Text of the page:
Antimicrobial resistance data reveals mixed findings

By Joseph James Whitworth

- Last updated on GMT

EFSA and ECDC antimicrobial resistance infographic
EFSA and ECDC antimicrobial resistance infographic

Related tags Antimicrobial resistance Antibiotic resistance

Antibiotic-resistant strains of Listeria monocytogenes in unprocessed salads are not as widespread as originally suspected, according to a study.

Seventy-one strains of L. monocytogenes isolated from raw salad vegetables in the minimally processed state in Malaysia were characterised by serotyping, random amplified polymorphic DNA-polymerase chain reaction analysis (RAPD-PCR) and antimicrobial susceptibility testing.

The isolates were evaluated against 16 antibiotics. Excluding nalidixic acid and oxacillin for which L. monocytogenes has natural resistance, the highest prevalence of resistance was against cephalexin.

None of the isolates were resistant against imipenem and kanamycin.

The multiple antibiotic resistance index (MARI) ranged from 0.06 to 0.63. Most (82%) isolates were susceptible to at least one of the 16 antibiotics commonly used in veterinary and human listeriosis treatment.

“The antimicrobial susceptibility testing indicates that the overall incidence of resistance in L. monocytogenes isolated from vegetables is still relatively low​,” according to the study in the International Journal of Food Safety, Nutrition and Public Health​.

“However it concurs with earlier findings that there are strains of the microbe, albeit in low numbers, that are resistant to a number of antibiotics.”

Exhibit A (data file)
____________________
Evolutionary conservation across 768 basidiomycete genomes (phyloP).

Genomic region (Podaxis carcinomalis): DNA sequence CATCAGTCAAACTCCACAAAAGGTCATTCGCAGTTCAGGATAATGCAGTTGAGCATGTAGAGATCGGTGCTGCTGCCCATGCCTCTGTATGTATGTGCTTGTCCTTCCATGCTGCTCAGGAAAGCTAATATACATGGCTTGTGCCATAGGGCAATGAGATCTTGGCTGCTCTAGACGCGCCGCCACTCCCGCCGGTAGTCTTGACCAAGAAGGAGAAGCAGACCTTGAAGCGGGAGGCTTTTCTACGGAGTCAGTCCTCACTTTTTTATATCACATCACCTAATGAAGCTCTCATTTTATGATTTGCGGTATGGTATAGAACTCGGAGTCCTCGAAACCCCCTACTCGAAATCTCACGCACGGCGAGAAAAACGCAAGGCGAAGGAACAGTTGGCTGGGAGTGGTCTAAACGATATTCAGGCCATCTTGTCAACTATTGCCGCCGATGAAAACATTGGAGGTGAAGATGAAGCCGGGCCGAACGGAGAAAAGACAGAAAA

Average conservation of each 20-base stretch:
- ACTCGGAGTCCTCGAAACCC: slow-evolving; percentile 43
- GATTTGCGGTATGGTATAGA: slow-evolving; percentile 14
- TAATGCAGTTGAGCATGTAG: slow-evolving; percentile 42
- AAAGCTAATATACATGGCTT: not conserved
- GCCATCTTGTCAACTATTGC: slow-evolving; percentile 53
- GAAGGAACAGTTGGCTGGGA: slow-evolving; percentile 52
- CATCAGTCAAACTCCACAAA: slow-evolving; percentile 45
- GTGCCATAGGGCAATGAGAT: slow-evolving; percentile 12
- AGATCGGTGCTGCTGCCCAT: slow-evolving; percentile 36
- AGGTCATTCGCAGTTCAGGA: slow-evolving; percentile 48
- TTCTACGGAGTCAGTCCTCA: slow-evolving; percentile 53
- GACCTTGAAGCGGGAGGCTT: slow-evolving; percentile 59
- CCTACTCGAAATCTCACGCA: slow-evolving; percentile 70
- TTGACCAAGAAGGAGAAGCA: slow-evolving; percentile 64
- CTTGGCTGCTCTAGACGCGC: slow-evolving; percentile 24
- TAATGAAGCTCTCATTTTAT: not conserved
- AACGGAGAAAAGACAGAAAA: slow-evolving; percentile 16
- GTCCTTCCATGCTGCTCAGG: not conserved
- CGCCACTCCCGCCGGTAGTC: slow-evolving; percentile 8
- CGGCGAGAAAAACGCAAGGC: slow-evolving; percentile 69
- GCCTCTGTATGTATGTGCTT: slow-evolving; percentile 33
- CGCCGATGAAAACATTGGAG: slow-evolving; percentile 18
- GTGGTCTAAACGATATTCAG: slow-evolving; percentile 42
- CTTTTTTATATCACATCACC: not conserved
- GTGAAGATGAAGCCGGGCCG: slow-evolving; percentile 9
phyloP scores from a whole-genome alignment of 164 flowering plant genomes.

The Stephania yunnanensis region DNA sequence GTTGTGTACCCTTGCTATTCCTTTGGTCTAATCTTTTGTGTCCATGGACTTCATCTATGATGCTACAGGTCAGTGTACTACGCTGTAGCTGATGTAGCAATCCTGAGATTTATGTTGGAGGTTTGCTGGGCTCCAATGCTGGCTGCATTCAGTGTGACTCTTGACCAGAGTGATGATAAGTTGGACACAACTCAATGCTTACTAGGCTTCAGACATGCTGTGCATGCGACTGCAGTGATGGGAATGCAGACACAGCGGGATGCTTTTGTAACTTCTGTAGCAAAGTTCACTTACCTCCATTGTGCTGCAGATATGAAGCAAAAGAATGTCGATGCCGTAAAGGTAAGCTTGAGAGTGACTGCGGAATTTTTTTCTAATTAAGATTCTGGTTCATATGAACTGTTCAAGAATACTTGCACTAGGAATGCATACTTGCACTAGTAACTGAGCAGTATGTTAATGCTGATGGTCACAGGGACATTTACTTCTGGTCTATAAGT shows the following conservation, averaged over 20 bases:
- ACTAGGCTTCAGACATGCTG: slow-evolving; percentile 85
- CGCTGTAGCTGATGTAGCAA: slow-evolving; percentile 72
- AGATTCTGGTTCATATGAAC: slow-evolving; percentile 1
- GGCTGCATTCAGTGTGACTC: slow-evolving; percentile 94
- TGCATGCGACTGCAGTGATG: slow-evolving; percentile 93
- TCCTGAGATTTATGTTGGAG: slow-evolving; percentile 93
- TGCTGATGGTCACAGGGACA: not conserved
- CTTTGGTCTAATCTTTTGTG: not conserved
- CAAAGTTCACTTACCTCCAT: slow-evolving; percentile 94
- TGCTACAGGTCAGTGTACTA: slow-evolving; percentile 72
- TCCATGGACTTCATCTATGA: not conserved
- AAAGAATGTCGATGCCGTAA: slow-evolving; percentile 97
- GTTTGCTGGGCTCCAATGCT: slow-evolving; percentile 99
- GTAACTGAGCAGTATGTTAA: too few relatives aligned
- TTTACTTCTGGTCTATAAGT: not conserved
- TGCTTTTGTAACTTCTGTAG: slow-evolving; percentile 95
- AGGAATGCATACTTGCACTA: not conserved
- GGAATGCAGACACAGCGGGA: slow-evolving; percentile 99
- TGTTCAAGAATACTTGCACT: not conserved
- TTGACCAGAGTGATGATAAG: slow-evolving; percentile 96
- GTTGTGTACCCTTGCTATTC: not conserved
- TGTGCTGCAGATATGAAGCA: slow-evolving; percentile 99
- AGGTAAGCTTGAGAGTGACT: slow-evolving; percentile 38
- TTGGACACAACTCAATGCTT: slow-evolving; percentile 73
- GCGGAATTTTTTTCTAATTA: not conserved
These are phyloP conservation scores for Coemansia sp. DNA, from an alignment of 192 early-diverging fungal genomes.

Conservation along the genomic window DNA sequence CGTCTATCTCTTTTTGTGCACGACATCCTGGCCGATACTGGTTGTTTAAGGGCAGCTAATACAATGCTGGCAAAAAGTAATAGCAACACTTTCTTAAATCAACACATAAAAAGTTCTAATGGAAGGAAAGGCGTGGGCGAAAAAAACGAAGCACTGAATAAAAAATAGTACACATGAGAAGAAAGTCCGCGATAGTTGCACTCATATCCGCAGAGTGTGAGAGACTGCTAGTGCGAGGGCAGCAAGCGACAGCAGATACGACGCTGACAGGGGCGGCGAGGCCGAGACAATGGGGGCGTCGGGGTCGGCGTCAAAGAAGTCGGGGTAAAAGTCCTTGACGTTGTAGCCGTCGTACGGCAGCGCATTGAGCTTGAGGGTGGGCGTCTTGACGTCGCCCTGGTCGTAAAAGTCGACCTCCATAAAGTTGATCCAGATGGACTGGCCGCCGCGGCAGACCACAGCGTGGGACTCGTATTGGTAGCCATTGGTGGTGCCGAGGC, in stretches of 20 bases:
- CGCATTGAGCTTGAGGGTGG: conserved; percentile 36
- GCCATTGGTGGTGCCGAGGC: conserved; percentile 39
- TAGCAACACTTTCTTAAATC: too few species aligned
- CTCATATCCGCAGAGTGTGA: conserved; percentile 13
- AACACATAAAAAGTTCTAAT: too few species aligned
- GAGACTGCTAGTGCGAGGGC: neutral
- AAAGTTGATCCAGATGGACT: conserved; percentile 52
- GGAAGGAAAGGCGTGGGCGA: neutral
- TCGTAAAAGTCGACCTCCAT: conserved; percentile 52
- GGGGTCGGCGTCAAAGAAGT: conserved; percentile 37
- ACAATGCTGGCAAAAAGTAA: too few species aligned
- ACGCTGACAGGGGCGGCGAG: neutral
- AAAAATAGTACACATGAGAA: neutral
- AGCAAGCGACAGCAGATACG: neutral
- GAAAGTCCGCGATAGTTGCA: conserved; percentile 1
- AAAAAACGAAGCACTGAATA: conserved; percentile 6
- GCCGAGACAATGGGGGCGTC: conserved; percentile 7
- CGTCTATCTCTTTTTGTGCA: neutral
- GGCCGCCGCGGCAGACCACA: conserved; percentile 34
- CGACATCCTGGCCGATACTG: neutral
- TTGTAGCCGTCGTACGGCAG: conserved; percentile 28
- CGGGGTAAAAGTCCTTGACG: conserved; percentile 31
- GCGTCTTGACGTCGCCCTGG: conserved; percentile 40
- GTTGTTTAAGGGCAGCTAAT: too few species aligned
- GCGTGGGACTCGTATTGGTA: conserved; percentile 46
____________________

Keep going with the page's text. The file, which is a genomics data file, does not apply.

EFSA and ECDC report

Meanwhile, antimicrobial resistance (AMR) data in zoonotic and indicator bacteria from 2013 has been analysed by two EU agencies.

Multi-resistance and co-resistance to critically important antimicrobials in human and animal isolates were uncommon, said the European Food Safety Authority (EFSA) and the European Centre for Disease Control and Prevention (ECDC​).  

Treatment options for some of the most common foodborne infections are decreasing, as types of bacteria (or isolates) continue to show resistance to antimicrobial drugs, they added.

Microbiological’ resistance was assessed using epidemiological cut-off (ECOFF) values in animal and food isolates and if possible, human isolates.

Information on resistance was reported for Salmonella and Campylobacter isolates from humans, food and animals and data on indicator E. coli and indicator enterococci isolates were related just to animals and food.

The quantitative data on antimicrobial resistance in isolates from humans, food and animals were assessed using epidemiological cut-off values that detect ‘microbiological’ resistance, i.e. reduced susceptibility to the antimicrobials and as well as using clinical breakpoints where appropriate.

In Salmonella from humans, high proportions of isolates were resistant to ampicillin, sulfonamides and tetracyclines, while those resistant to third-generation cephalosporins and clinically non-susceptible to fluoroquinolones generally remained low.

In Campylobacter from humans, a high to very high proportion were resistant to ciprofloxacin and tetracyclines, while resistance to erythromycin was low to moderate.

The resistance to fluoroquinolones in some member states was extremely high; which means effective treatment option for human enteric Campylobacter infection may be significantly reduced.

“The monitoring of antimicrobial resistance in zoonotic and commensal bacteria in food-producing animals and food thereof is a prerequisite for understanding the development and diffusion of resistance, providing relevant risk assessment data, and evaluating targeted interventions,” ​said the report. 

Related topics Food Safety & Quality

Related news

Show more

Follow us


View more